Last week I asked the question, which comes first, action or motivation? The results of the poll show that most people feel that motivation comes before action. I totally get that this is an ‘it depends’ topic and some readers will only be able to act after they find motivation. My own experiences and observations are that the most successful people, in any field, are action takers.

In this post, I’m going to offer an alternative perspective based on the action before motivation principle.

Action often comes before motivation, not the other way around

We can spend a lot of time looking for motivation. Maybe it’s listening to some pumped-up music or watching an inspirational YouTube video. This may or may not happen. In almost all circumstances when you act first, you feel satisfied and motivation will then follow. As an example of how this might work: Most successful entrepreneurs are action takers. If they have a business idea, they get rolling very quickly and then tweak it as they go along to make it better. In the meantime, those that are (still) searching for motivation haven’t even gotten started and end up miles behind.

Just get started

Even the smallest action (less than 5 minutes) can help you break out of that feeling stuck mood. If you can’t find a way to start that run, how about just a brisk walk? Once you get going and you’re out, then it’s easier to start jogging. You may say you need the motivation of signing up for a race before you start training. But isn’t the very act of signing up for a race an example of taking action, which then provides you with the motivation to start training?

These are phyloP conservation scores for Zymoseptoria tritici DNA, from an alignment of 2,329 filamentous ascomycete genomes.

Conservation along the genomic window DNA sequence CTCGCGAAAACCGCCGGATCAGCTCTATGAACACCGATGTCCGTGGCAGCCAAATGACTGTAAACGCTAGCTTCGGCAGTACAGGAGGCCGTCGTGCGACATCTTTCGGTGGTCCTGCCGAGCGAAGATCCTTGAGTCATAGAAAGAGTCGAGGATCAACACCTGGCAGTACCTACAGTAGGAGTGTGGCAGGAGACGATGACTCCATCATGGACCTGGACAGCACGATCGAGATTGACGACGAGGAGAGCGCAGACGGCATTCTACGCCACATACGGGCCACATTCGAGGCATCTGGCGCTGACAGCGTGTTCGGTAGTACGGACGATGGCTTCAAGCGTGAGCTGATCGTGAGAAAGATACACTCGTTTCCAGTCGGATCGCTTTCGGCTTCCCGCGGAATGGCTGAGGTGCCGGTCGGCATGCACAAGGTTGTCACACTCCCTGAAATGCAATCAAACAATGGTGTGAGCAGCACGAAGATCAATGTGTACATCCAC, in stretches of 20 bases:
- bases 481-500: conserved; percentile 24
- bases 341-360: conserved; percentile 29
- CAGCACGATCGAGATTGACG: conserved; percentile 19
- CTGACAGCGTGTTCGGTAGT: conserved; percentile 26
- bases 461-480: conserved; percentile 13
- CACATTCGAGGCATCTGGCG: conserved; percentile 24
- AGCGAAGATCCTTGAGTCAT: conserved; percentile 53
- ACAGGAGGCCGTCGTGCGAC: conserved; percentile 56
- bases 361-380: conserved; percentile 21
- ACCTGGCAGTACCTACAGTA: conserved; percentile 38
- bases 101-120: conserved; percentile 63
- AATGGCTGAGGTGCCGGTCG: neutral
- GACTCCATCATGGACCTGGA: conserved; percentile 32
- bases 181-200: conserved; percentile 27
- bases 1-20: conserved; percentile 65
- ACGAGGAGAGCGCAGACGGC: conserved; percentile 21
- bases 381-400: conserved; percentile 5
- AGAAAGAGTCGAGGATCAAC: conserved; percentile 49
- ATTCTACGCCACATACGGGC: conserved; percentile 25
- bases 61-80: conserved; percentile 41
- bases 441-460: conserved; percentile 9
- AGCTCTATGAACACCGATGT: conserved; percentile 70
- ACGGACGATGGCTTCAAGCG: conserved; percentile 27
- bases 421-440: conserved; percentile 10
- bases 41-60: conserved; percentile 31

Small actions create momentum

Once you’re back from that short run, chances are you’ll be feeling pretty happy with yourself, and feeling good from the endorphins that you’ve generated – which will motivate you to start the next workout the day after. Think of it like a snowball.

Action is empowering and satisfying

When we take action we feel energised. The more workouts we complete or the more good food we consume, the better we feel and it’s only natural to want to keep that going.

Action is evidence

Actions can be measured. If you finish a run and your smartwatch is connected to Strava you’ll have data to prove your work. Others will give you kudos and combined with the evidence it will increase your motivation.

It is action that creates motivation

Motivation is unreliable. Sometimes you have it in bucket loads and other days you have none. How much you have can change with how good your sleep was, the food you ate, changes in weather, and your mood. If you’re waiting for motivation before you take action, you could be waiting a long time.

Here’s a quick tip. Make a list of easy 3-5 minute actions that you can take. Some yoga exercises, press-ups, burpees or squats, visualisation. When you have a moment get started on one and see what happens. More often than not you’ll find that you gain some momentum and that leads to other things.

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